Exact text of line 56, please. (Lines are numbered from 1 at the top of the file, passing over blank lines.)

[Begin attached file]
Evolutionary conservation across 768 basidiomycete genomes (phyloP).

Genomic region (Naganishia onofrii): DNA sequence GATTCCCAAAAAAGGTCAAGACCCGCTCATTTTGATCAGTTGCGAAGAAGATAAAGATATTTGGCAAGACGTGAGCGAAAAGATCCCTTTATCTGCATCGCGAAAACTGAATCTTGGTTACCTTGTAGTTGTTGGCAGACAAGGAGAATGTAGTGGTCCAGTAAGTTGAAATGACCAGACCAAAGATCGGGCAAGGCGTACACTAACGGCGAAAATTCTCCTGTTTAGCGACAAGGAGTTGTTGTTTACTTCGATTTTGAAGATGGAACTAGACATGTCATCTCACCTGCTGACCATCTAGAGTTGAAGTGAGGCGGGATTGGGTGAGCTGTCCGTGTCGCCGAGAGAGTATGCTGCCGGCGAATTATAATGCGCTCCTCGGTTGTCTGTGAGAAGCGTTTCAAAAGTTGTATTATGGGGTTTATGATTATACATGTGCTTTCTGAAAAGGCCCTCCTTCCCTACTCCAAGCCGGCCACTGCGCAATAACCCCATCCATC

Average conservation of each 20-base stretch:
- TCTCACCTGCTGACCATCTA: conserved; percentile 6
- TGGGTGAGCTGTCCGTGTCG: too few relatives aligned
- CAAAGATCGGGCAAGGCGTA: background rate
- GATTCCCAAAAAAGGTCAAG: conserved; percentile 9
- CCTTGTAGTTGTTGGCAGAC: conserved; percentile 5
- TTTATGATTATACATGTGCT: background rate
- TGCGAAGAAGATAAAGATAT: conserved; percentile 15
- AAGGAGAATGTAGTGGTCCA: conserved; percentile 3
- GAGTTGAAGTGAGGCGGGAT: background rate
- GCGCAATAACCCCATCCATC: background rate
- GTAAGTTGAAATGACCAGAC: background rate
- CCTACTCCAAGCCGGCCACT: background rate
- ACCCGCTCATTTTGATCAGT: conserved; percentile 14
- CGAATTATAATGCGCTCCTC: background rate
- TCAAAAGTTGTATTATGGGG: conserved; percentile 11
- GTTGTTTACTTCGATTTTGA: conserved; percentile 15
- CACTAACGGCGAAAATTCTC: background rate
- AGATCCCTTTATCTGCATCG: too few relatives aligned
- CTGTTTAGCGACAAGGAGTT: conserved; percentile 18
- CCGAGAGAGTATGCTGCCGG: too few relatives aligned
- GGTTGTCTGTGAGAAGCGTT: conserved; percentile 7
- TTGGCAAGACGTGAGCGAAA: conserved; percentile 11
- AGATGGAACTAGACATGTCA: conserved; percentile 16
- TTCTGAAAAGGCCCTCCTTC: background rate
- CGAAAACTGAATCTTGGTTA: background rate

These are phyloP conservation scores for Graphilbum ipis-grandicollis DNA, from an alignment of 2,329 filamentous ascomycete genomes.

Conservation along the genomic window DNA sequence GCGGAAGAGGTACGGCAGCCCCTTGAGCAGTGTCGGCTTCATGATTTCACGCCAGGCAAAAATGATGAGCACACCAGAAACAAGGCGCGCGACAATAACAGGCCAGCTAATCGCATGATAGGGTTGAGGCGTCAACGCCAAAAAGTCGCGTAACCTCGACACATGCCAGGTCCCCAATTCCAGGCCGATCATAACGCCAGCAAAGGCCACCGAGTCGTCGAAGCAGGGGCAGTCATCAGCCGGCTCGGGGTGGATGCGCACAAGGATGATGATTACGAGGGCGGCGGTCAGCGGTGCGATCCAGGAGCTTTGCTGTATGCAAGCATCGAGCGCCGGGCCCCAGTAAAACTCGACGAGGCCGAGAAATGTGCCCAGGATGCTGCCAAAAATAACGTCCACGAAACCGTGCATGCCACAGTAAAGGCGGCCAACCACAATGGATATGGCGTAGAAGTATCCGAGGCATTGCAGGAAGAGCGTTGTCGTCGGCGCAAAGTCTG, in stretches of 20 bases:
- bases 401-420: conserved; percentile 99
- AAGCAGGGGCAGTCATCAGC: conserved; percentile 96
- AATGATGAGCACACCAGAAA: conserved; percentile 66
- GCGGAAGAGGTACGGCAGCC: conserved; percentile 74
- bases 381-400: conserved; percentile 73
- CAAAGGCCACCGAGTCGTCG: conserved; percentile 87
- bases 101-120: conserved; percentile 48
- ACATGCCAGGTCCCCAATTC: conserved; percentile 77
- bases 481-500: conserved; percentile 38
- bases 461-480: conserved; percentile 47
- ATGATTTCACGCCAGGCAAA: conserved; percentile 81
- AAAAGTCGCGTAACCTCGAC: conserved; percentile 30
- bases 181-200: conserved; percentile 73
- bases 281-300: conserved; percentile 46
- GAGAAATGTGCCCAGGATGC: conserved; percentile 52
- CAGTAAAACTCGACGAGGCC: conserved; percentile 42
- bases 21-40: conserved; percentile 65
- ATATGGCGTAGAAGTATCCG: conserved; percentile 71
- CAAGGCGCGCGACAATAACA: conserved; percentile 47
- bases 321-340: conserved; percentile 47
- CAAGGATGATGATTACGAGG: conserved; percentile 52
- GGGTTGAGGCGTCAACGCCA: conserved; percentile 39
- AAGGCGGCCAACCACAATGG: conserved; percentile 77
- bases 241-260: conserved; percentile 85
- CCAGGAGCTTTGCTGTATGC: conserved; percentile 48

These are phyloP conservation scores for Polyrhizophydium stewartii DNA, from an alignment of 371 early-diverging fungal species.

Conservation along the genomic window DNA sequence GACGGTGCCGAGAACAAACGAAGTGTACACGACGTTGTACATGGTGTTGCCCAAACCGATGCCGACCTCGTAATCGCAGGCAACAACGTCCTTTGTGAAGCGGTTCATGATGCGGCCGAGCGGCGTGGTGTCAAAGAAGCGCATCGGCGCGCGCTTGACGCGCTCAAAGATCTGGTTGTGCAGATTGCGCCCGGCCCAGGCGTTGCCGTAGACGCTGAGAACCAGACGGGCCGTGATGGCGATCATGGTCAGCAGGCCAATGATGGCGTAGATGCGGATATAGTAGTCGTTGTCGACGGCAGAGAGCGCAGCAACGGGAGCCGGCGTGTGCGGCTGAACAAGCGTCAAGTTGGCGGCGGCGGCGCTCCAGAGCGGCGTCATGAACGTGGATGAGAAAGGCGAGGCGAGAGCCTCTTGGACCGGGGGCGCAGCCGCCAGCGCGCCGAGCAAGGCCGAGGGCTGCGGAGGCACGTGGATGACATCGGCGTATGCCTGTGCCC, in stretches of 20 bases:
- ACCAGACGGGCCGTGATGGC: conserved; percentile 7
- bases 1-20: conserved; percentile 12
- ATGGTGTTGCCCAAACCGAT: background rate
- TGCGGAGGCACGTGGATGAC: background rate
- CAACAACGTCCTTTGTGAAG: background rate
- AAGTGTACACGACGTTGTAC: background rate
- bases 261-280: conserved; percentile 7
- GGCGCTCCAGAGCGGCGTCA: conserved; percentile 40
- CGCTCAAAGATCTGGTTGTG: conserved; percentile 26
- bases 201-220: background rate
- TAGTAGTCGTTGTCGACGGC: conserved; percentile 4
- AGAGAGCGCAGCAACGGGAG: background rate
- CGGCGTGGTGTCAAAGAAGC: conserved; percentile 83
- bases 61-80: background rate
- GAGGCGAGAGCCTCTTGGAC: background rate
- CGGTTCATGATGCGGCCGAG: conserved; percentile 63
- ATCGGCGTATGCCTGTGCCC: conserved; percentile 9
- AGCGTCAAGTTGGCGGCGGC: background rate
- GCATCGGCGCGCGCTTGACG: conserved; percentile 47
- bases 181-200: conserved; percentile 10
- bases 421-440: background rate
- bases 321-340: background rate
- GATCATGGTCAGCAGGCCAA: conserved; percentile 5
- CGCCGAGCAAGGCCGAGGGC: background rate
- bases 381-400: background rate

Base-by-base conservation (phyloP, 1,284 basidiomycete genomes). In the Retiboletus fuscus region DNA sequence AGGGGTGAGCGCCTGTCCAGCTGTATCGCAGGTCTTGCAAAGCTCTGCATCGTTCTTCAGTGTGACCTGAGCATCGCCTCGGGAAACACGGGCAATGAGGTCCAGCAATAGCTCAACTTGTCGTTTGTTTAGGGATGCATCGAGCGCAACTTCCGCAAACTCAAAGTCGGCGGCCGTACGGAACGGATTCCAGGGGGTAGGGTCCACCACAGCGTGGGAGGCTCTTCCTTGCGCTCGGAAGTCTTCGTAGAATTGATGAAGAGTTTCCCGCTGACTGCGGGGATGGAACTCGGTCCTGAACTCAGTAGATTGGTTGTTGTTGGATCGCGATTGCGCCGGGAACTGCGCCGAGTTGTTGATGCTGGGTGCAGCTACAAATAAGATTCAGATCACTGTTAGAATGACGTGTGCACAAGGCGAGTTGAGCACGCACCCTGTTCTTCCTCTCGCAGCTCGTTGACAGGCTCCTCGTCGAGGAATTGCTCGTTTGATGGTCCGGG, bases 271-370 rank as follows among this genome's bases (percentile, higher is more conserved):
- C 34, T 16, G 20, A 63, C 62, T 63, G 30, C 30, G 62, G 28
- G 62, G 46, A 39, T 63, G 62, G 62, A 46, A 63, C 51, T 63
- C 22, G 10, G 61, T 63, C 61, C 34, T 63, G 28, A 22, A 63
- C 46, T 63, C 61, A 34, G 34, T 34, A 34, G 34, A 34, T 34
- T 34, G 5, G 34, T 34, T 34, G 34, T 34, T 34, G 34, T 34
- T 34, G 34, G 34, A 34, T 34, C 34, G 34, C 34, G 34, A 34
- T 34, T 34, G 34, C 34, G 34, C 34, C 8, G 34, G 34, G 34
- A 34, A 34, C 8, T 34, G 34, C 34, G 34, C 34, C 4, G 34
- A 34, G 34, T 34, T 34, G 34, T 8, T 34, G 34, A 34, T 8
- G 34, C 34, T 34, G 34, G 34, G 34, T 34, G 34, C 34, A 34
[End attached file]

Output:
These are phyloP conservation scores for Polyrhizophydium stewartii DNA, from an alignment of 371 early-diverging fungal species.